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Pew mobile Internet study: Parenting changes with childhood mobile saturation

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Steve Helber / Associated Press

(Read caption) New data shows the mobile platform seems to be closing the digital divide in the US. Here, Afrika Lewis, left, and Ausja Mason, center, of Birmingham, Ala., watch the Presidential Inauguration on a smart phone on Jan. 21in Washington.

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After looking through the new "Teens & Technology 2013" study issued by the Pew Internet & American Life Project in collaboration with the Berkman Center for Internet & Society at Harvard University, I'm as convinced as ever that regardless of income or education level, tech parenting is changing.

“The nature of teens’ Internet use has transformed dramatically – from stationary connections tied to shared desktops in the home to always-on connections that move with them throughout the day,” the study’s lead author, Mary Madden, writes in the report. And I'll summarize those interesting findings below. But some parenting context is important to consider first.

It’s difficult to control either the use or the users of an Internet that goes wherever the users go. But was control ever easy either? What replaces control? You might call it a guidance system, both internal and external. Psychologists and game designers talk about intrinsic/extrinsic rewards in learning and gaming. I think what we’re collectively learning now, urged on by the media shift, is that the most effective parenting starts with mostly external guidance (though I think children arrive with all the parts of an internal guidance system already in place; it just “learns” with use) and becomes increasingly internal and increasingly effective.*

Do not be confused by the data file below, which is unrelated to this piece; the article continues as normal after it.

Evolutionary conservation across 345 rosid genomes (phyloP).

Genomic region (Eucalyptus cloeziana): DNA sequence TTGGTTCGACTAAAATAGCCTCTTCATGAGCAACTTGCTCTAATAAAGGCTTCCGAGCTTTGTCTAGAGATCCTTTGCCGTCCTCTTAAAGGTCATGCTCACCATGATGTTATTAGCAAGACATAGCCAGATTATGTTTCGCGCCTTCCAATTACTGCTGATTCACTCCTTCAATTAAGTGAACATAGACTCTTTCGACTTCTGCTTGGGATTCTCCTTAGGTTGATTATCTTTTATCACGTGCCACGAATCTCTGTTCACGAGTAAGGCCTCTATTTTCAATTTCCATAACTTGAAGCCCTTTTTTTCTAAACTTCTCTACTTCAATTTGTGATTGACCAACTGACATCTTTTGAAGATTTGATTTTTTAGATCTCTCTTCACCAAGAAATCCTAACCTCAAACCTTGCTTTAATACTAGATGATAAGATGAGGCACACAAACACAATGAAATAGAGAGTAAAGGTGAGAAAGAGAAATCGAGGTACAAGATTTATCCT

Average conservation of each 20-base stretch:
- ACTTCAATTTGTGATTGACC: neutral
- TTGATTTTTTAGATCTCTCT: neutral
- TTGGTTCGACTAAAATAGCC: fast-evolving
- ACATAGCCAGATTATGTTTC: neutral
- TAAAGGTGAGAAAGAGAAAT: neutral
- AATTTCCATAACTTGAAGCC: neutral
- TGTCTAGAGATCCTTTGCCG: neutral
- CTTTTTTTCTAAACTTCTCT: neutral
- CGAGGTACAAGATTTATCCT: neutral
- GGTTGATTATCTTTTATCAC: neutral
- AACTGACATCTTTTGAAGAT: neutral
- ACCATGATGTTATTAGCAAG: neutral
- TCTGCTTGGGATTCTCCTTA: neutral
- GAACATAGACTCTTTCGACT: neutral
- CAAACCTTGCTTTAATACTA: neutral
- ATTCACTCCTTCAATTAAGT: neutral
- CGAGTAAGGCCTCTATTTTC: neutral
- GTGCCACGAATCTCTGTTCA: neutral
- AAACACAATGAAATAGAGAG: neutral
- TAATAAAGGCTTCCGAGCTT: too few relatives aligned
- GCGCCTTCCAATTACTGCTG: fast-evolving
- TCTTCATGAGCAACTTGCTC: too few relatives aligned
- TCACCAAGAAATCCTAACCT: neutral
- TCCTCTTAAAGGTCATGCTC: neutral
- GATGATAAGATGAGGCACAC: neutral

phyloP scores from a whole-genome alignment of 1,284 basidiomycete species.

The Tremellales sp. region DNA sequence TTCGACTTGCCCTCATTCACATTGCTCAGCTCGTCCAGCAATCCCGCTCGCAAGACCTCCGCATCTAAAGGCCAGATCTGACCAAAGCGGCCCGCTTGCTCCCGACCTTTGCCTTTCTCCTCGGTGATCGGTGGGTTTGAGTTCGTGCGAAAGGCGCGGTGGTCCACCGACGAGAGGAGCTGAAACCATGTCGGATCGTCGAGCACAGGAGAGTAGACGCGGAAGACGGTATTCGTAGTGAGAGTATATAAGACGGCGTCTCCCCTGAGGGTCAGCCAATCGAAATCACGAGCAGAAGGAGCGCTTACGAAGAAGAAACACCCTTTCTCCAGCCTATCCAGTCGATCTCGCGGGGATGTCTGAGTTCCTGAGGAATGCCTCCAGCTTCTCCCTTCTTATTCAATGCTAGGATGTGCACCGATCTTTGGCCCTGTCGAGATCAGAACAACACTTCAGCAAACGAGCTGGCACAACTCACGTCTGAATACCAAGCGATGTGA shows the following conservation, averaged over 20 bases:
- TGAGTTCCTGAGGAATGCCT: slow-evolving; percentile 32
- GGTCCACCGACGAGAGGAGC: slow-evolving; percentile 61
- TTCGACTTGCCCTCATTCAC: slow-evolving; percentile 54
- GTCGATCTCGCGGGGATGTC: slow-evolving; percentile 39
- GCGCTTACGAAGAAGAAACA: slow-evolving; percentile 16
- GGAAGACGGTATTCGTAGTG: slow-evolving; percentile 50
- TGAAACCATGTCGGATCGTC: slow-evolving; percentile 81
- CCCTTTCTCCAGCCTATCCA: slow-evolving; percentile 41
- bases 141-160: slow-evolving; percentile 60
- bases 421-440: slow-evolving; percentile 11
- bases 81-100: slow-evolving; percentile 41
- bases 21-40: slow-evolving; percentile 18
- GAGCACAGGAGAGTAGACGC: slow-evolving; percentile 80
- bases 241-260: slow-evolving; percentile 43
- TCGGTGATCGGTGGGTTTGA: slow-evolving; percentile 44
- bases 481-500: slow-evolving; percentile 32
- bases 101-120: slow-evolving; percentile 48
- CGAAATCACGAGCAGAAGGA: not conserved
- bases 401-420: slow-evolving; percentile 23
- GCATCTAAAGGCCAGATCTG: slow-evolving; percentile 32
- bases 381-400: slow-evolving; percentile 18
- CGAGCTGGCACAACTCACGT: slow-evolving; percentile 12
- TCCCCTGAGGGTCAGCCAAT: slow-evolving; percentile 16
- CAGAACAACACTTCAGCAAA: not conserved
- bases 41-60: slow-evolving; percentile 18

My friend, author and teen and parent adviser Annie Fox, calls it our children’s moral compass. The child, their parents, many other people, and life experience activate, calibrate, and improve that moral compass. Those who care the most are there with the child the most when the guidance system hits an unknown. That’s why we need to keep the communication channels as wide open as possible so they’ll seek the external guidance they need to do the calibrating. So, as Henry Jenkins, a professor and friend, says about parenting our very mobile, connected kids, we need to “watch their backs, not look over their shoulders.”


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